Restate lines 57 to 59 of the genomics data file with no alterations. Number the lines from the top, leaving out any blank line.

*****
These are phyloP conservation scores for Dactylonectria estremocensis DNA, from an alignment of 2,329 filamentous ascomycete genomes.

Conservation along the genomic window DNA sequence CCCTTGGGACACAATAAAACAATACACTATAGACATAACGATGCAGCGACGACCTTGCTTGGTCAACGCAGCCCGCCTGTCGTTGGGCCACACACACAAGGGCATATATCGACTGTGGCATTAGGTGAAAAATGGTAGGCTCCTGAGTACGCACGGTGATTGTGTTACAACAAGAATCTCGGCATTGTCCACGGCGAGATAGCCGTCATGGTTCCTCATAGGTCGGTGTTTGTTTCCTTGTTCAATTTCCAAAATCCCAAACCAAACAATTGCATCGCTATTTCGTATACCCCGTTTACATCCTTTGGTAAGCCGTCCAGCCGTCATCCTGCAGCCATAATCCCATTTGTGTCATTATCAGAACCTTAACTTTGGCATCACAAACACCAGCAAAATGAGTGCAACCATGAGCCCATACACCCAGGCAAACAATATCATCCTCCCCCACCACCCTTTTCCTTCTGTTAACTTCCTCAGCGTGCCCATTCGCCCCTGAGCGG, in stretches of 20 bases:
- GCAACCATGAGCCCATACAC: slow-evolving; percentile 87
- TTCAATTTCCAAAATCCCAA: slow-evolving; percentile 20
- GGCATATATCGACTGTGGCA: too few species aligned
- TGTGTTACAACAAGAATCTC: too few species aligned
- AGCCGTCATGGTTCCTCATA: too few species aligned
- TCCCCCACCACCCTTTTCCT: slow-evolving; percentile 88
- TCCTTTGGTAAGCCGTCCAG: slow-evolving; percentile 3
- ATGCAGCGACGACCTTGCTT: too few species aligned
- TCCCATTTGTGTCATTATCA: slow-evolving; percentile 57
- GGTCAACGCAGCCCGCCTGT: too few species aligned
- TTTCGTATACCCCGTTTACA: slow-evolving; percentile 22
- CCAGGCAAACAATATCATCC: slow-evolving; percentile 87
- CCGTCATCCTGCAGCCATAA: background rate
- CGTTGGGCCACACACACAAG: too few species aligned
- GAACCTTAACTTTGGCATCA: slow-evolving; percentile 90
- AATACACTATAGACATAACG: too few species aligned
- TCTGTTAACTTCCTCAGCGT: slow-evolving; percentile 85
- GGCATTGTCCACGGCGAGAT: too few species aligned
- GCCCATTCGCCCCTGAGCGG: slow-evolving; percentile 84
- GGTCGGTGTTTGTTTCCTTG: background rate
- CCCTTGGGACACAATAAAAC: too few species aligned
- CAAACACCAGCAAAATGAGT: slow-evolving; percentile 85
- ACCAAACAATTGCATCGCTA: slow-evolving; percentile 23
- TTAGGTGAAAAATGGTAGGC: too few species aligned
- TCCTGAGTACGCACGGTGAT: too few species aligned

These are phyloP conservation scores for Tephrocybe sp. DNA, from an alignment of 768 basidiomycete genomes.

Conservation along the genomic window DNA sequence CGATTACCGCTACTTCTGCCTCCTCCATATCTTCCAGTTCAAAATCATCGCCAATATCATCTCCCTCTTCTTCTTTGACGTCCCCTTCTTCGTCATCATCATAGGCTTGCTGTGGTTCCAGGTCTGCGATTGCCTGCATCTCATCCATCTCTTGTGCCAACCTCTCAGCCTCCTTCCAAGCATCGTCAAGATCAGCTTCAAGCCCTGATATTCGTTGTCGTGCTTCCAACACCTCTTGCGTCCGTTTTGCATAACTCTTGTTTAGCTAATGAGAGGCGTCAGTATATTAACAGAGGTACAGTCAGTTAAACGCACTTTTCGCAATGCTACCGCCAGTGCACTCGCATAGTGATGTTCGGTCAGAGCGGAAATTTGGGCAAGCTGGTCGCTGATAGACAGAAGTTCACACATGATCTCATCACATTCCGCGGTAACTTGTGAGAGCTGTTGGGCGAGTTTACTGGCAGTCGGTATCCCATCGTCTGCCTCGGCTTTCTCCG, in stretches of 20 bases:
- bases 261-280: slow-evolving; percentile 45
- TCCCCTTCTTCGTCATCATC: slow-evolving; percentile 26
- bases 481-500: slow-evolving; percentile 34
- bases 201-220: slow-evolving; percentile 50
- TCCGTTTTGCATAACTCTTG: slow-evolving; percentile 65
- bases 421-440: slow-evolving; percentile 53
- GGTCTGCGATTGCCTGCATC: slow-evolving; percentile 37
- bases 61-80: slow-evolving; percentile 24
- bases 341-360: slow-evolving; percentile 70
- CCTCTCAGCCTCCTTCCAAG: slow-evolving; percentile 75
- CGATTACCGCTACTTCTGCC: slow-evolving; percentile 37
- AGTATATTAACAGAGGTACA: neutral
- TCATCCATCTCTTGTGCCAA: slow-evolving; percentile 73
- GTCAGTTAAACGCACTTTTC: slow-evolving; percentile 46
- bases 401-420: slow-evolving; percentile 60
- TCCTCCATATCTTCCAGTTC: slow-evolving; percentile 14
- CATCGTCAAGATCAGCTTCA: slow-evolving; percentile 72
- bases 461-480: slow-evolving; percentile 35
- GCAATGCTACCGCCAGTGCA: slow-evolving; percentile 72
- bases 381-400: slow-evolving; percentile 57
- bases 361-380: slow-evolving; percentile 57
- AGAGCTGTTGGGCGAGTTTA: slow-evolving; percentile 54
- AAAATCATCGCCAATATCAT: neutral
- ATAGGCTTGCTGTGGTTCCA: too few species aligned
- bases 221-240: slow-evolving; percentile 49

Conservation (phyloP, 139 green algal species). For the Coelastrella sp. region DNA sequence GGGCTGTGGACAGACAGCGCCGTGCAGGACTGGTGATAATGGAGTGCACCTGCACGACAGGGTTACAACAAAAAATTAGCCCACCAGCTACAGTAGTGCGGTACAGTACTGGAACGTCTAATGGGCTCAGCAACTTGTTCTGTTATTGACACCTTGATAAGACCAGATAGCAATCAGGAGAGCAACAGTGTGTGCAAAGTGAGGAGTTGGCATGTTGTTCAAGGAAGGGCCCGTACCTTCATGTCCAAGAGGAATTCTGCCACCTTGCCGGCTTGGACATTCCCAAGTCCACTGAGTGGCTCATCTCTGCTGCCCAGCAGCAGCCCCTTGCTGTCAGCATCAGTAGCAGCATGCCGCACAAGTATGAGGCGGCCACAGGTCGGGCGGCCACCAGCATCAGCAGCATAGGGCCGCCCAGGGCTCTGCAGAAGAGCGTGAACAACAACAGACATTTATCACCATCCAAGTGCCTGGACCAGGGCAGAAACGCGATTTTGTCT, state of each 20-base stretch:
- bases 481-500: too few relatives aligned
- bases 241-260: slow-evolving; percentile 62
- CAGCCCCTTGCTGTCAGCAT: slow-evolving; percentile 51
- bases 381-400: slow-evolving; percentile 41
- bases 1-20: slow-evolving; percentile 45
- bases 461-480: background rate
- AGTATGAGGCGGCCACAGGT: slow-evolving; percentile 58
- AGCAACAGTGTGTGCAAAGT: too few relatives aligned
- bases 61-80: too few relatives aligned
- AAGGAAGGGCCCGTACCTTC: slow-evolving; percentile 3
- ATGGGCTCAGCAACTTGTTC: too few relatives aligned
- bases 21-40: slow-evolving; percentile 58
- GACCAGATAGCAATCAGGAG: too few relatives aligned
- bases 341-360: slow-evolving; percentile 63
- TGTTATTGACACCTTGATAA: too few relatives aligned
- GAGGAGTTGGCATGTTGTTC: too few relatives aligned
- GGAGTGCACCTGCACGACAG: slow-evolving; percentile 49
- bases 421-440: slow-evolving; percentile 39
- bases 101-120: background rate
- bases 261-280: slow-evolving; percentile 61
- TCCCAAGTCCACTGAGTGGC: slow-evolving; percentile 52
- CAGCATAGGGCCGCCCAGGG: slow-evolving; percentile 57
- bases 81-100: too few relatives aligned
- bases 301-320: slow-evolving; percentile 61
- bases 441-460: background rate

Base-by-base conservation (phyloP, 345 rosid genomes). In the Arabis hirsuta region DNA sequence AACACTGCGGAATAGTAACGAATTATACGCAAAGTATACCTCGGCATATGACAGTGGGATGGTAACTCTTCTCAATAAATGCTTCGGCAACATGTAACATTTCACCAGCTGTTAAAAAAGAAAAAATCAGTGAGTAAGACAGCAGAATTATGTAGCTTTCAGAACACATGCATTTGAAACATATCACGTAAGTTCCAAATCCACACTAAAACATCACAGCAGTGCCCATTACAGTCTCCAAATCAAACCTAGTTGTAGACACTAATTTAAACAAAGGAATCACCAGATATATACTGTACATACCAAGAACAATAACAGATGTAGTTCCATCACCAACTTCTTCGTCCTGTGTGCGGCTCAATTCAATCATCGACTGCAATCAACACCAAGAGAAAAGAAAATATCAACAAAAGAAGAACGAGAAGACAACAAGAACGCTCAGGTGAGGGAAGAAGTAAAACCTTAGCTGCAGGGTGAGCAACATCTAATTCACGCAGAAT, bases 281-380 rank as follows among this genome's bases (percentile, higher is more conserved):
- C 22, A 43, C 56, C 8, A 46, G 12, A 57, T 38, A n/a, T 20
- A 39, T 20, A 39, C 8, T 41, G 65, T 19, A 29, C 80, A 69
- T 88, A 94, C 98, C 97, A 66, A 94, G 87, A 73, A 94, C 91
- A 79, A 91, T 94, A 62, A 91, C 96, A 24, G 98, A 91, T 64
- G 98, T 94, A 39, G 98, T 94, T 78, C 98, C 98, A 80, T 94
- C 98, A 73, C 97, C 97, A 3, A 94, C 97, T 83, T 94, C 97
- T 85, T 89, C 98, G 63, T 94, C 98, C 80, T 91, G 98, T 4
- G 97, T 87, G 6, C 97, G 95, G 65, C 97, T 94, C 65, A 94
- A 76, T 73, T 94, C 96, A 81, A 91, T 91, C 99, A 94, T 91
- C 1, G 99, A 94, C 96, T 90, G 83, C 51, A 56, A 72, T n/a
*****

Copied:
- bases 241-260: slow-evolving; percentile 62
- CAGCCCCTTGCTGTCAGCAT: slow-evolving; percentile 51
- bases 381-400: slow-evolving; percentile 41